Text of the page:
What the Screens ContainThe ten screens of FORTH listed in this article lay the necessary foundations for us to build a Turtle Graphics system in Part 2 (next issue). The words here are not specifically turtle-oriented. Rather, they extend FORTH's capabilities in directions particularly useful to the application.
Screens 1, 2, and 3 add some trigonometric capability to FORTH. If the turtle is to move 10 units forward at 30 degrees from the vertical, we need to compute how far up and how far over she goes. For this we use a lookup-table approach. Scaling the values by 10000 enables us to store them as single-precision integers. The words SIN~~ and COS* are the result of this. For example,
10 30 SIN
leaves 5, or 10 times the sine of 30 degrees, on the stack; and this is how far over the turtle would move.
Screen 4a makes available a defining word, VALUE, for a new data type. An alternative to CONSTANT and VARIABLE, VALUE words tend to make FORTH code more readable. They are best explained by the following example:
VALUE A VALUE B VALUE C ok 2 TO A 3 TO B ok A . B . 2 3 ok AB + TO C C . 5 okVALUE words return their value when executed, except when they are preceded by TO; in which case they store the top of the stack into themselves. (This idea has been discussed in the FORTH DIMENSIONS newsletter of the Forth Interest Group.)
In screen 4a the words TO and VALUE are defined in assembly language, rather than FORTH, so that they will execute as fast as CONSTANTs and VARIABLEs. If you don't have an assembler, use the alternate FORTH code on screen 4b.
Screens 5 through 8, culminating in the word CLIP, implement a line-dipping algorithm. We want the turtle to be able to cross the edge of the screen, so that if we execute SQUARE when she is near the top we'll get a clipped box. But the opearing system will refuse to draw a line whose endpoints aren't both within the screen boundaries. Therefore, we must be able to calculate the endpoints of the portion of the line which lies on the screen. If we give CLIP the coordinates of two points, it first determines whether any part of the line between them lies within a "dipping rectangle" whose extent we can specify by setting the values of LEFT, RIGHT, TOP, and BOTTOM. (Note that these words are in the vocabulary CLIPPING). If so, it returns the coordinates of the endpoints of the portion within the dipping rectangle, and a true flag. If not, it returns only a false flag.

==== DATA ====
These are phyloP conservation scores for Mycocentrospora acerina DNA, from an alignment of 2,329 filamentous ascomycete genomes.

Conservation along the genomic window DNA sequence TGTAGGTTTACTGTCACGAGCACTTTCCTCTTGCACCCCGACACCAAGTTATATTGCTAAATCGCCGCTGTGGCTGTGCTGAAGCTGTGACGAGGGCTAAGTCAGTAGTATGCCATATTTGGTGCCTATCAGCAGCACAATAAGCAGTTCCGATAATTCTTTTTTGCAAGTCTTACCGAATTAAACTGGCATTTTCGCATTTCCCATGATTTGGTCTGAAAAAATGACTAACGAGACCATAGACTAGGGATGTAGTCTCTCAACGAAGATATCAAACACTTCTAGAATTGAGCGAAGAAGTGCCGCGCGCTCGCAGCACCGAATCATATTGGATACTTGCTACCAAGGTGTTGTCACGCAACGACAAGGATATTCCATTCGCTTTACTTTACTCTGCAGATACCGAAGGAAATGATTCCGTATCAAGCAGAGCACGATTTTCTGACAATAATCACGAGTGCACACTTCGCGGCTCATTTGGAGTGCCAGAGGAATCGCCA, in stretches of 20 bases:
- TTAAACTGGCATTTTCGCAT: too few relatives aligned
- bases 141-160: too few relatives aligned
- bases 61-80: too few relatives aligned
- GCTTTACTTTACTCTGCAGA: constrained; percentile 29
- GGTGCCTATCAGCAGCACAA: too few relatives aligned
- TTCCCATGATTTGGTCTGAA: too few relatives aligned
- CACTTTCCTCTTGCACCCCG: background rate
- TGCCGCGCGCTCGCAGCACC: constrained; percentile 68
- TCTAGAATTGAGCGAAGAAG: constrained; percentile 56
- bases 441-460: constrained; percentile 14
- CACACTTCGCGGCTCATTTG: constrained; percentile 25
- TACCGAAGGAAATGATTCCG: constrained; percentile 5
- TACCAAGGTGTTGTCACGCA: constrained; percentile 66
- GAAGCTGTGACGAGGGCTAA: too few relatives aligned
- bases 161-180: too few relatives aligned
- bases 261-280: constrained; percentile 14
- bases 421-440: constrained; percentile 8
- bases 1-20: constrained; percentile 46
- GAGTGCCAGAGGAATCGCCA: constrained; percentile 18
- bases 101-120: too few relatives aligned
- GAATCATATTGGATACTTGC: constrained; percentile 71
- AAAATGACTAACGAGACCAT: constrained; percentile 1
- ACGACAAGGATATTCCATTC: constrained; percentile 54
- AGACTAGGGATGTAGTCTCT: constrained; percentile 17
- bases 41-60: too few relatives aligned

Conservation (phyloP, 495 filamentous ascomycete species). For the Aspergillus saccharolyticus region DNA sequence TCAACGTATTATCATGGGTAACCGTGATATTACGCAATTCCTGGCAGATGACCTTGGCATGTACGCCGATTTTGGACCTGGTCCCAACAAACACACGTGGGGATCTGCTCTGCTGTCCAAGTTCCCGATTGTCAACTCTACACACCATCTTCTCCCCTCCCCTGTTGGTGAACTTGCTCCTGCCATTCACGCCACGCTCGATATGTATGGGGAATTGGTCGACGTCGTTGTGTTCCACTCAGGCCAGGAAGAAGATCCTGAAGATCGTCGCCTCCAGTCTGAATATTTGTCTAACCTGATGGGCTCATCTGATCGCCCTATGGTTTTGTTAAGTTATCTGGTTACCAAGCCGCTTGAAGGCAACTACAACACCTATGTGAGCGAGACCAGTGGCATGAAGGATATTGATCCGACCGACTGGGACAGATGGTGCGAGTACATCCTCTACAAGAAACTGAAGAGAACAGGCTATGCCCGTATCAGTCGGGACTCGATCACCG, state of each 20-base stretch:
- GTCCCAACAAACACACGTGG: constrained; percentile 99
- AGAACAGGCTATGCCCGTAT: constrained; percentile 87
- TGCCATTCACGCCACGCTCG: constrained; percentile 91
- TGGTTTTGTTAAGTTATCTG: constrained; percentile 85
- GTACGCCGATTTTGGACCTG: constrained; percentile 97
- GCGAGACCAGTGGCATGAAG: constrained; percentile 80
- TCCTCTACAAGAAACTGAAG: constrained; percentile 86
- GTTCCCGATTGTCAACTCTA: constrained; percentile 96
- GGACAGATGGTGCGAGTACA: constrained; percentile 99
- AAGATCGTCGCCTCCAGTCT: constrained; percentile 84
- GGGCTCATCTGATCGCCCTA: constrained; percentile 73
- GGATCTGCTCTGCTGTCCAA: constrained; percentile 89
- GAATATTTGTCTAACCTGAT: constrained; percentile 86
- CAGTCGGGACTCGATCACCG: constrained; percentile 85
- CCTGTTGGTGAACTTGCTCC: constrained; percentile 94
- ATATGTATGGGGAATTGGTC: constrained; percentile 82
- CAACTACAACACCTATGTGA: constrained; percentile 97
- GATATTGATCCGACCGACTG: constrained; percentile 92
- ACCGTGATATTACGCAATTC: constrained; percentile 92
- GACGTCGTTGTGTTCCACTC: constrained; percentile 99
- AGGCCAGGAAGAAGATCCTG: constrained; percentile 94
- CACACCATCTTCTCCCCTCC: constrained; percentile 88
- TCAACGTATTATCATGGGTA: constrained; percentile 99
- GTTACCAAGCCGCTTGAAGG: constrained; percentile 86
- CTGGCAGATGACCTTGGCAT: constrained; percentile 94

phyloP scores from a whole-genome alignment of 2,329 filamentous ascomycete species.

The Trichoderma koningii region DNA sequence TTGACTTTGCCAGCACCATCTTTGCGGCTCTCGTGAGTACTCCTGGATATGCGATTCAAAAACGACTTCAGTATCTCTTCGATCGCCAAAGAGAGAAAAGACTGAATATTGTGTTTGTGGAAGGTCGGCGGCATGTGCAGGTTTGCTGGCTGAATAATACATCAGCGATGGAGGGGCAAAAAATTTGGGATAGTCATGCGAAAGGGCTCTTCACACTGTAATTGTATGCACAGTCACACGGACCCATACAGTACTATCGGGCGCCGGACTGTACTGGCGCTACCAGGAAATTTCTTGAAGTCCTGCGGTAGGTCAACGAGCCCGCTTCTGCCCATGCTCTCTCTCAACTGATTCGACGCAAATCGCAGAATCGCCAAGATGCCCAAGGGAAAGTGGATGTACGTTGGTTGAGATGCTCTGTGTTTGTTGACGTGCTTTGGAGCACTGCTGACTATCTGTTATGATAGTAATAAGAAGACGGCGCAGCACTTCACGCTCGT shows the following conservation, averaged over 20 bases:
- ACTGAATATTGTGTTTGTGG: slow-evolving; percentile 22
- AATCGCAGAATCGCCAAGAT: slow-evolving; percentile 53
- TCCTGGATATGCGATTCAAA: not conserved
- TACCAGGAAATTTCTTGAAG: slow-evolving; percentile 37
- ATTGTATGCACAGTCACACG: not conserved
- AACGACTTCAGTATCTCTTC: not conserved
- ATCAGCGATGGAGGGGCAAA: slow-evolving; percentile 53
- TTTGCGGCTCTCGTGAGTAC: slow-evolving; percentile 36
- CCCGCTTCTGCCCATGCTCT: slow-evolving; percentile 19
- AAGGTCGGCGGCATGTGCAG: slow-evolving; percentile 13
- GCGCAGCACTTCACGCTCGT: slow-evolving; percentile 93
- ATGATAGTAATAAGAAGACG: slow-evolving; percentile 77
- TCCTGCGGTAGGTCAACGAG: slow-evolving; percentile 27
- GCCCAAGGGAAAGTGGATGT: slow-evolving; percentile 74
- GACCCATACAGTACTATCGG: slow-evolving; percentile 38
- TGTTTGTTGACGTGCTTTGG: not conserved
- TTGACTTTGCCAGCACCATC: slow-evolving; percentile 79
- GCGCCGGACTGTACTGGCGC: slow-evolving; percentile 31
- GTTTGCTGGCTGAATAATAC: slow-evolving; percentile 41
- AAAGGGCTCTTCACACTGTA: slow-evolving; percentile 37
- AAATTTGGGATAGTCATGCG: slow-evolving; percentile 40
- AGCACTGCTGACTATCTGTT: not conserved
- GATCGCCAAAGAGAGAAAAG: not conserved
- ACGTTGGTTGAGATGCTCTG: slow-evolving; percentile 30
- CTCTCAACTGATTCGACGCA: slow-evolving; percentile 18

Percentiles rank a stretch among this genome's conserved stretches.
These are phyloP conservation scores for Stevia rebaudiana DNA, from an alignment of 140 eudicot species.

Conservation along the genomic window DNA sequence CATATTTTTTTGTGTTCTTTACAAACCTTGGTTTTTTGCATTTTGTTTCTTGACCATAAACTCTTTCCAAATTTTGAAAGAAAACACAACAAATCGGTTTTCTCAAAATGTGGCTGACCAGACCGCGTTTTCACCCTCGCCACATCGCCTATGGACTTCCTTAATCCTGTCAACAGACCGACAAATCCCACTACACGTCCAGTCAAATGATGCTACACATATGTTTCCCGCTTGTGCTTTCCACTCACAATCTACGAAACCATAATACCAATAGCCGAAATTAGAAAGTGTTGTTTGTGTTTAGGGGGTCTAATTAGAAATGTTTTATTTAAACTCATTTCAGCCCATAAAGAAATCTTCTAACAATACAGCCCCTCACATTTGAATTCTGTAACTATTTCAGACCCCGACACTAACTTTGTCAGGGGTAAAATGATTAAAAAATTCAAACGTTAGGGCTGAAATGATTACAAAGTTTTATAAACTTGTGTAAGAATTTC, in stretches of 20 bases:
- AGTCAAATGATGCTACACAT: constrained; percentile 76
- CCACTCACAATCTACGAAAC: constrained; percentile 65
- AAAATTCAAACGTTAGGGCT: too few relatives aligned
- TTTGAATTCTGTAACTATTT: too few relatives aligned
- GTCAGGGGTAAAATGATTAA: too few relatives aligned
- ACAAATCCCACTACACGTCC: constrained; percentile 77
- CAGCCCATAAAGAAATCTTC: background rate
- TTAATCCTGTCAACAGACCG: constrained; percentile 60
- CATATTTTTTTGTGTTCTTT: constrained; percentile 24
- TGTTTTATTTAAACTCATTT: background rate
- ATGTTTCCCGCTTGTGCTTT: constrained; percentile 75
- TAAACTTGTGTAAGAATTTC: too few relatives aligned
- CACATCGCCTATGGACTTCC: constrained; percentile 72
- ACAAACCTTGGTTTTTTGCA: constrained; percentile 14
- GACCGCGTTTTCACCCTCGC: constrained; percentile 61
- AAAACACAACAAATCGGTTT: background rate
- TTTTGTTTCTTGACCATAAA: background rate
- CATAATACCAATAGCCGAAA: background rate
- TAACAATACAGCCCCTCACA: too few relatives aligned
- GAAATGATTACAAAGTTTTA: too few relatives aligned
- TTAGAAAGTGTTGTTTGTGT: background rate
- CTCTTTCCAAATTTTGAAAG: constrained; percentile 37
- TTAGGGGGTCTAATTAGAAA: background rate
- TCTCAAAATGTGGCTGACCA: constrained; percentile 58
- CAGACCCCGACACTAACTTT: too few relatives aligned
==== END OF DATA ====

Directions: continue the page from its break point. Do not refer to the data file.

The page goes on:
For example, suppose we set the dipping rectangle to be the size of the mode-7 graphics screen with
CLIPPING 0 TO LEFT 159 TO RIGHT 0 TO TOP 79 TO BOTTOMThen
30 30 50 50 CLIP
leaves 30 30 50 50 1 on the stack because the line between (30,30) and (50,50) is completely within the dipping rectangle. But
80 100 200 40 CLIP
leaves 122 79 159 61 1 because only the portion between (122,79) and (159,61) of the specified line lies inside the dipping rectangle. And
200 200 300 300 CLIP
leaves 0 because no part of the line lies inside. The Cohen-Sutherland algorithm that CLIP uses is described in detail in Chapter 5, "Clipping and Windowing", of Newman and Sproull's Principles of Interactive Computer Graphics.
The last screen, number 9, defines the word GRAPHICS for opening the screen in the graphics mode specified by the top the stack, and LINE, which takes the coordinates of two endpoints and draws the clipped part of it on the screen.
If you want to see the dipping in action, before the rest of the code is given in Part 2, try the following: Define the words BORDER, RANDOM_LINE, and RANDOM_ LINES as
: BORDER CLIPPING 1 COLOR LEFT BOTTOM PLOT LEFT TOP DRAWTO RIGHT TOP DRAWTO RIGHT BOTTOM DRAWTO LEFT BOTTOM DRAWTO ; : RANDOM LINE 4 0 DO CRANDOM LOOP LINE ; : RANDOM_LINES 0 DO RANDOM_LINE LOOP ;and then type
CLIPPING 20 TO LEFT 140 TO RIGHT 20 TO TOP 60 TO BOTTOM 7 GRAPHICS BORDER 100 RANDOM_LINESSee you next issue!